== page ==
“[...] -What do you consider the largest map that would be really useful?”
About six inches to the mile.”
-”Only six inches!” exclaimed Mein Herr. “We very soon got to six yards to the mile. Then we tried a hundred yards to the mile. And then came the grandest idea of all! We actually made a map of the country on the scale of a mile to the mile!”
-”Have you used it much?” I enquired.
-”It has never been spread out, yet,” said Mein Herr: “the farmers objected; they said it would cover the whole country and shut out the sunlight! So we now use the country itself, as its own map, and I assure you it does nearly as well.”
from “Sylvie and Bruno Concluded” by Lewis Carroll.
When an architect creates a project of a new building, he creates a model of the building first, either 2d, 3d, virtual or real. The model is done in order to get a better idea of the whole project, to estimate the overall qualities of the building before actually building it. It’s cheaper than actually realizing the project in 1:1 scale. Models are used in many domains: engineering, software, finance, etc. Their purpose is to present the idea, being evaluated in a simplified, cheaper way without dealing with the complexity of reality. Usually this is done on a smaller scale. Models play central role in some software theories, as is the case with model driven architecture. Models are very important in the contemporary building architecture as well. Many contemporary buildings and installations are realized thanks to the accurate models that were built in advance. Cecil Balmond & Arup engineers prove that this way of computer-aided design by creating architectural and engineering models produces interesting results. You could take a look at the Serpenite Pavilion Gallery as reference.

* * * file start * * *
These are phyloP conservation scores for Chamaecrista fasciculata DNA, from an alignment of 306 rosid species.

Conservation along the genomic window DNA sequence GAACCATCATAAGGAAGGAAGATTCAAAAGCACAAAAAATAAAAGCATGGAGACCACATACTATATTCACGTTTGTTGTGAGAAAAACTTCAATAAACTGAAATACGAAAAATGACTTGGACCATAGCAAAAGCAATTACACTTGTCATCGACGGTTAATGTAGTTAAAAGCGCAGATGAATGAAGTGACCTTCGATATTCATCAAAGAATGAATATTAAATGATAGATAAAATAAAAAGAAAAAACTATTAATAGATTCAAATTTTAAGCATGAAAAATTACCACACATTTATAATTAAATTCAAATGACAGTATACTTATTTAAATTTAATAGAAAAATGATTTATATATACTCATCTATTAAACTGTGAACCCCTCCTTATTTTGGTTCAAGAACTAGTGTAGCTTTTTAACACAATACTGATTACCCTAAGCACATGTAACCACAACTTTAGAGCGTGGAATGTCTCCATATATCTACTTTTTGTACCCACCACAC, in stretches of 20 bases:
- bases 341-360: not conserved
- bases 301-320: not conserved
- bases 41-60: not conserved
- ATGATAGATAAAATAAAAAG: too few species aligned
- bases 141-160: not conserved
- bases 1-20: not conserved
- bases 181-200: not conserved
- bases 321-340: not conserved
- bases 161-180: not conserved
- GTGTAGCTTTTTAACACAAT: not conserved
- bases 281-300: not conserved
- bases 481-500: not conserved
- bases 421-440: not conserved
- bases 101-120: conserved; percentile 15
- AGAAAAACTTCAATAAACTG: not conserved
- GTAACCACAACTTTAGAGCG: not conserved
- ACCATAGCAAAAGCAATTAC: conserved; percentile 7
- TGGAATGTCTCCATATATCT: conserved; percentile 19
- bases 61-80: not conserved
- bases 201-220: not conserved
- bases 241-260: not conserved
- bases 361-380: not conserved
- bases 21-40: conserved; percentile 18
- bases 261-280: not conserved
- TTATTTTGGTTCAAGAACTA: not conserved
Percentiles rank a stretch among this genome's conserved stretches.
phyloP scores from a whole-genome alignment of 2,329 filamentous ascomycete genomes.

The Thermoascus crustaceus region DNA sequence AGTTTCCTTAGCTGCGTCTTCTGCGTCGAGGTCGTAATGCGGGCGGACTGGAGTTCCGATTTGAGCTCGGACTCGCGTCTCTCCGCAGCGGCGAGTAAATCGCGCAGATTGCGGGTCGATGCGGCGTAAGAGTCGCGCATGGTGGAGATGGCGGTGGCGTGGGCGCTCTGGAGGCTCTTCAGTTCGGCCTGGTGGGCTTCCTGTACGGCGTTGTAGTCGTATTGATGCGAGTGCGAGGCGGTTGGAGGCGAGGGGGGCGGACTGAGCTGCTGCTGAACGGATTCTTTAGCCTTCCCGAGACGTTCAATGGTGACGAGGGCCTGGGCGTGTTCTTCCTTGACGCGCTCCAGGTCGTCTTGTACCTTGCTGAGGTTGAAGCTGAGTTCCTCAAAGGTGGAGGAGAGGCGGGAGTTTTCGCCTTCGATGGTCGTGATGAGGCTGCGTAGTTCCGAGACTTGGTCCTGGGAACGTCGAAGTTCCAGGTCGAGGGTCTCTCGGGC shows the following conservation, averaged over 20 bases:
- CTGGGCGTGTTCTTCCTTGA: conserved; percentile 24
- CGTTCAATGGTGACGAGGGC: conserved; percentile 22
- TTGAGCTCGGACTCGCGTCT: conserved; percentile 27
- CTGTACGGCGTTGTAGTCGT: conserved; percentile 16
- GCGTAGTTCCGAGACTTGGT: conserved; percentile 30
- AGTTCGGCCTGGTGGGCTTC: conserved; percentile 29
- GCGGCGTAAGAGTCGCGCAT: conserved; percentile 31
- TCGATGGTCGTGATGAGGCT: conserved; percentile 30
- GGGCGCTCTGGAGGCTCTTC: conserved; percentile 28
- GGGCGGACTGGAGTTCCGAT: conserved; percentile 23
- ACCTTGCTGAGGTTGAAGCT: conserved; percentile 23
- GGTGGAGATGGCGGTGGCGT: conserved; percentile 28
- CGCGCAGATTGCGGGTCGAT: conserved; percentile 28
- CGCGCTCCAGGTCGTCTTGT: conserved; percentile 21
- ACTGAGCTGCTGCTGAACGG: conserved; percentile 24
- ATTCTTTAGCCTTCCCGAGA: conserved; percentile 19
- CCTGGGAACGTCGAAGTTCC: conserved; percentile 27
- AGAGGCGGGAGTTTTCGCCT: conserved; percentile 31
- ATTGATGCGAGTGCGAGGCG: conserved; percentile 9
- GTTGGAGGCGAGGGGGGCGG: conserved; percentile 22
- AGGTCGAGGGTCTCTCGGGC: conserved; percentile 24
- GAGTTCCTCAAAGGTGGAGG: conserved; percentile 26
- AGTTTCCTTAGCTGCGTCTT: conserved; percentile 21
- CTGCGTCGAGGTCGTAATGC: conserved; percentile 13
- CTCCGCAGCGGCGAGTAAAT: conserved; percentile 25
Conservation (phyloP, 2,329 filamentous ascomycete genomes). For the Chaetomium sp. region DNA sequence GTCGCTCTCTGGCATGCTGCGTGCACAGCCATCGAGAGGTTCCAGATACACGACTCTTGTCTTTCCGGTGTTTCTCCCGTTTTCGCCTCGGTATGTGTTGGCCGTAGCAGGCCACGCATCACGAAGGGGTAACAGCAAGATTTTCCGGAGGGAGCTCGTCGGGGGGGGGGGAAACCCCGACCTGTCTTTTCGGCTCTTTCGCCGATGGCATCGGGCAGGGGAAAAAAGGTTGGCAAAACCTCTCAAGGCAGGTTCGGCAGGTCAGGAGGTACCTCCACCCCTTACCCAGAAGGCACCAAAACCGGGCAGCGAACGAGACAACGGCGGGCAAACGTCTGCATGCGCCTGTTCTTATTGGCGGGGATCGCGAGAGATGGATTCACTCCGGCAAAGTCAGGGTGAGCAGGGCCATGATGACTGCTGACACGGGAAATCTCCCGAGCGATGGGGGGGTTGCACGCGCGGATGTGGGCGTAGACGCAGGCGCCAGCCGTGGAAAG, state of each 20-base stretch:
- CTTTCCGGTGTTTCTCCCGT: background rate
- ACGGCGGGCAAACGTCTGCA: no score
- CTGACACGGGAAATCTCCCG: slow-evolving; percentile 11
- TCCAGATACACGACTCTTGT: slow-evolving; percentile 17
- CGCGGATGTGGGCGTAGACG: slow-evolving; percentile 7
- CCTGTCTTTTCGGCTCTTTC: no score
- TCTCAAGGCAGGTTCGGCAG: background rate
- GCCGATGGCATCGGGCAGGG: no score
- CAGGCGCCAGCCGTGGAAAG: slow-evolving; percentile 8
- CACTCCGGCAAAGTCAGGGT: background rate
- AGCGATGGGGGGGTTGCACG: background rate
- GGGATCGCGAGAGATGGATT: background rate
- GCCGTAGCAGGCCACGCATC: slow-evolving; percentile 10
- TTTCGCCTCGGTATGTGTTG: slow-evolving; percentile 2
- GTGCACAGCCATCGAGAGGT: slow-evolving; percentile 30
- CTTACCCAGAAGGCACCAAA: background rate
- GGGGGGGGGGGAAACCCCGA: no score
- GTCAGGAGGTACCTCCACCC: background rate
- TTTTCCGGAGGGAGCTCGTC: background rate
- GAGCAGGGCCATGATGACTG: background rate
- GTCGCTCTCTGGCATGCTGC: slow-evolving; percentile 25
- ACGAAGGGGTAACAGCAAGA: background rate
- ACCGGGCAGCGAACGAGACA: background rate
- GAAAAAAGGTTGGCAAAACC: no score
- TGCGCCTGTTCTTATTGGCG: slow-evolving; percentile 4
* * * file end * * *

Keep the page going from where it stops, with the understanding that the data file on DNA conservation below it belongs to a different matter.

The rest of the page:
“A model is a simplification. It is an interpretation of reality that abstracts the aspects relevant to solving the problem at hand and ignores extraneous detail.”
“Most systems are dynamic, i.e. they change in time. But at the same time most models are static, i.e. they don’t change in time. This is a highly interesting property of models because it facilitates reasoning on these models.”
from “Domain-Driven Design: Takling complexity in the Hearth of Software” by Eric Evans
“mod·el [modd’l] noun (plural mod·els)
1. copy of an object: a copy of an object, especially one made on a smaller scale than the original ( often used before a noun )
5. simplified version: a simplified version of something complex used, for example, to analyze and solve problems or make predictions a financial model”
Model is a keyword. Take a look at the keywords list!